Sunil Gavaskar was the first Indian Richie Benaud picked in his Greatest XI -- to open the batting with Sir Jack Hobbs; Benaud also praised Sachin Tendulkar's 1996 Test innings at Edgebaston
In Richie Benaud’s own words, there were only two legends of Australian cricket — Victor Trumper and Don Bradman.
“You are a legend too, Richie,” we can hear Australia’s cricketing fraternity saying in unison.
Sunil Gavaskar, Richie Benaud and Sachin Tendulkar
Benaud was a legend indeed going by his immense contribution to the game of cricket. As a cricketer, he was dashing with bat and ball. As captain, he was as charismatic as they come, as a writer, he didn’t believe in frills to make his point. His commentary career outlived all his other endeavours and it is in this sphere that he became a cult figure in his country and throughout the world.
Yesterday, cricket lost its voice and his wife Daphne lost her soul mate.
Kerry Packer, his erstwhile employer, was synonymous with Channel Nine but Benaud was the face of Channel Nine’s cricket coverage. Sadly, a car accident ended his career behind the microphone.
Benaud was great without being a maverick. Rarely would he venture out of the commentary area while a match was on in Australia. In England, where he didn’t do commentary after 2005, he would be seen on Saturdays at all venues to file his News of the World column. He ensured his press box entries were quiet and no one took liberties to be matey with him.
I remember the late cricket writer Rajan Bala telling me that Benaud was his hero but Bala never went near Benaud to have a chat like he often did with other cricketers. Fear or sheer reverence, I am not too sure, but that’s the kind of effect Benaud had on people.
In 2009, I emailed him, requesting for his memories of the Brabourne Stadium where Test cricket returned with the India vs Sri Lanka Test match. He rarely gave interviews so I didn’t expect a reply, but he did. And when Sachin Tendulkar completed his century of international centuries in 2012, he granted this newspaper permission to use his description of Tendulkar’s sandstorm innings in Sharjah against Australia in 1998 from his last book. He was kind and principled. And loyal. When a journalist pestered him for an interview during the 1996 World Cup, he said he wouldn’t do it because he always wrote for The Statesman.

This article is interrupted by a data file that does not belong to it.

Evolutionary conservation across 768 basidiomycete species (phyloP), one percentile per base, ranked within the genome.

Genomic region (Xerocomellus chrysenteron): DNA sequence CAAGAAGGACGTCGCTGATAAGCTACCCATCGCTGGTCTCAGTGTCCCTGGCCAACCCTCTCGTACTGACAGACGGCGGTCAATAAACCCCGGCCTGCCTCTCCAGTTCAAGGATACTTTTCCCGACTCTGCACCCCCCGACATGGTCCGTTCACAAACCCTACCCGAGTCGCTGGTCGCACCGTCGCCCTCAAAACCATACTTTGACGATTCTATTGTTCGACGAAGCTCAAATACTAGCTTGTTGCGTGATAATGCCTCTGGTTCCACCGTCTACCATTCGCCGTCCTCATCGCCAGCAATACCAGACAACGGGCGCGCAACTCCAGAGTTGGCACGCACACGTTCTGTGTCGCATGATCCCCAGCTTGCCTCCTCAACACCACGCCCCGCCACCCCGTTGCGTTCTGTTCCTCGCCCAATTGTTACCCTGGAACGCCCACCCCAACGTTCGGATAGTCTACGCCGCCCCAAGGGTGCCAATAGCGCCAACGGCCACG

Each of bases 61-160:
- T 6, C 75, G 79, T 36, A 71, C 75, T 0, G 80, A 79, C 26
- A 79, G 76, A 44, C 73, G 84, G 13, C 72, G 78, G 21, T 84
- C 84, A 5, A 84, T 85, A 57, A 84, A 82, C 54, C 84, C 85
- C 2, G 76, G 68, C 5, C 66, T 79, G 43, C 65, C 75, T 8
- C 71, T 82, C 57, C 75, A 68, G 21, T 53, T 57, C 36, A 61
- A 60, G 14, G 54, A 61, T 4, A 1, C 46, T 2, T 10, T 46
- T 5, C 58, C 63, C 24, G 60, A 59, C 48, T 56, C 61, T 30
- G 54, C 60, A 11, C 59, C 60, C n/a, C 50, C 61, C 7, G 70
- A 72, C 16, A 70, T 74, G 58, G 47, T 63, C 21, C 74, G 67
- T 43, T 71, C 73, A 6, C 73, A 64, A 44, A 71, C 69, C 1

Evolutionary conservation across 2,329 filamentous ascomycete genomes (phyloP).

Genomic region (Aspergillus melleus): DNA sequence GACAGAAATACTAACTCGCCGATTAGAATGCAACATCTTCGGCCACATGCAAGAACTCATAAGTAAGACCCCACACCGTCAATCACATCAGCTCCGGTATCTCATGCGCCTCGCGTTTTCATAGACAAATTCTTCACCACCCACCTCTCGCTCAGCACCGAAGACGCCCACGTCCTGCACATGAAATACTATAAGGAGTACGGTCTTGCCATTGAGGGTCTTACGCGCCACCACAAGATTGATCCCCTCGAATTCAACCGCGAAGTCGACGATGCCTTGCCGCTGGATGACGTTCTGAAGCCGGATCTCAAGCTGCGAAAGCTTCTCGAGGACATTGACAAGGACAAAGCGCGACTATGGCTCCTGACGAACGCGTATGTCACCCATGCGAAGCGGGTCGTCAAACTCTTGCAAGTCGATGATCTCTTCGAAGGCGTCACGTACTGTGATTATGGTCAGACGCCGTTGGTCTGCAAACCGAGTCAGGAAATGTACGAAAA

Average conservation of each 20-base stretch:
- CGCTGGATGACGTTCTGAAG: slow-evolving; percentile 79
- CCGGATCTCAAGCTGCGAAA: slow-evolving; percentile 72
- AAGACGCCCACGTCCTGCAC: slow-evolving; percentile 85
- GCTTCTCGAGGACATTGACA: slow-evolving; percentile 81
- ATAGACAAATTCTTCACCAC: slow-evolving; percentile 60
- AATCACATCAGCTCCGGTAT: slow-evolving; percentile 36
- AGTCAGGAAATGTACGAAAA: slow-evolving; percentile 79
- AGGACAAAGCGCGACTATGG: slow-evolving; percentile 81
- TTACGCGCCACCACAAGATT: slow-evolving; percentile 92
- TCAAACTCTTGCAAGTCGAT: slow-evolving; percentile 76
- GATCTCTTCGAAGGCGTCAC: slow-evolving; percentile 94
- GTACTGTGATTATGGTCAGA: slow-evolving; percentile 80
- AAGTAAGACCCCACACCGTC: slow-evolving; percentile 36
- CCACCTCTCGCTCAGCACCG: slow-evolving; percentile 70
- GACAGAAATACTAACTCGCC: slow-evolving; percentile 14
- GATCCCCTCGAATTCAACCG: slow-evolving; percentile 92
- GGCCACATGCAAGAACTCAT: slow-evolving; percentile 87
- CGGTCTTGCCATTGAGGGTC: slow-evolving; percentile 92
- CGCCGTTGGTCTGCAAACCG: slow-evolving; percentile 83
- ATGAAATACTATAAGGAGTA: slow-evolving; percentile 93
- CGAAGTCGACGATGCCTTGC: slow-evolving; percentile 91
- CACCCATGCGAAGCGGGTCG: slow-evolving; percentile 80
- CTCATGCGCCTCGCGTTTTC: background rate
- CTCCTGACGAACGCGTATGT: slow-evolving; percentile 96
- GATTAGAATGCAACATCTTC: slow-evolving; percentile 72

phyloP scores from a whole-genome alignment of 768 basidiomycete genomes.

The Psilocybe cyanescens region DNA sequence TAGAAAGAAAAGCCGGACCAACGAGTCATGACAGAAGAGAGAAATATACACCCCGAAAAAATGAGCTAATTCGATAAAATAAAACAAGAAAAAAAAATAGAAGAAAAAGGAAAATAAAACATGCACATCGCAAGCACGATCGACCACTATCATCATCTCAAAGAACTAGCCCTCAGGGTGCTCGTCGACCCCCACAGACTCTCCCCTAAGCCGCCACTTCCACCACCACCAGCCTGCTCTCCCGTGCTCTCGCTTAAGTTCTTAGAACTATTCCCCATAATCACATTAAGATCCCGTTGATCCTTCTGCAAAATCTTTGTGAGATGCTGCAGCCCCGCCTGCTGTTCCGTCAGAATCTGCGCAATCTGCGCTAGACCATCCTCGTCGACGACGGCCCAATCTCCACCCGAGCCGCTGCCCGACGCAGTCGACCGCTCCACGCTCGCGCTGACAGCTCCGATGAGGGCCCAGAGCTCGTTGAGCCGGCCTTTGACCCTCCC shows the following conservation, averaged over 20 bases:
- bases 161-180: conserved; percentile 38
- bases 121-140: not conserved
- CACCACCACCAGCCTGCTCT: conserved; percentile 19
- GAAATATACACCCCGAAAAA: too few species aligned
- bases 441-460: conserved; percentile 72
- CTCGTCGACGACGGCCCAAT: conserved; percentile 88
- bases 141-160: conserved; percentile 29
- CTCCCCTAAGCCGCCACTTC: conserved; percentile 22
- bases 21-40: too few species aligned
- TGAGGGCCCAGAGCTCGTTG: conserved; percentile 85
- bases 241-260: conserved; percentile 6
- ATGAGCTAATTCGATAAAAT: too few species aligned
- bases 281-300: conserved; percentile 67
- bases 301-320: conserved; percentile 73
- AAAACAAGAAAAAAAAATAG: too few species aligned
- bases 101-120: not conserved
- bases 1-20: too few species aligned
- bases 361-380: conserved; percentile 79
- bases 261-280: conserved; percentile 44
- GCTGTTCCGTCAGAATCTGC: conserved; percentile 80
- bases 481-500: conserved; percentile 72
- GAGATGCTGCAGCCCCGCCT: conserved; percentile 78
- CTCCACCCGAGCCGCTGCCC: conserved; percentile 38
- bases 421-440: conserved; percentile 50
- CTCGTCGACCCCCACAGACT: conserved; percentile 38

Sunny, the tough cookie
Sunil Gavaskar was the first Indian Benaud picked in his Greatest XI — to open the batting with Sir Jack Hobbs. “Tough cookie,” is what he called Gavaskar whom he admired for his batting and captaincy during the 1981 Melbourne Test which India won. Gavaskar was adjudged leg before by umpire Rex Whitehead to Dennis Lillee for 70 and the Indian captain walked off, taking his partner Chetan Chauhan with him. Benaud felt Gavaskar got a “big nick” which goes to show how wrong the umpire was.
Benaud picked Tendulkar to bat at No 5 in his Greatest XI. Tendulkar, he believed, was the best batsman he saw after Bradman but others like Greg Chappell and Brian Lara were not far behind the Indian. He gave the impression that he didn’t read too much into the Bradman-Tendulkar similarity. “Tendulkar is just a fine player,” Benaud exclaimed.
And he always rated his unbeaten 148 at the Sydney Cricket Ground as the better innings than the one in Perth later on in that 1991-92 series. If Benaud has seen a better innings than that at the SCG, he didn’t say so.
He had seen Tendulkar play some great Test innings in England and Australia. He was on air when Tendulkar clubbed England’s Min Patel for a six to reach his hundred at Edgbaston in 1996. “You won’t see a better innings than that this year,” he said. “You may not see one next year either. Wonderful to watch and a privilege to be here!”
Wonderful and privilege… the very two words the world of cricket will associate their following of Richie Benaud with.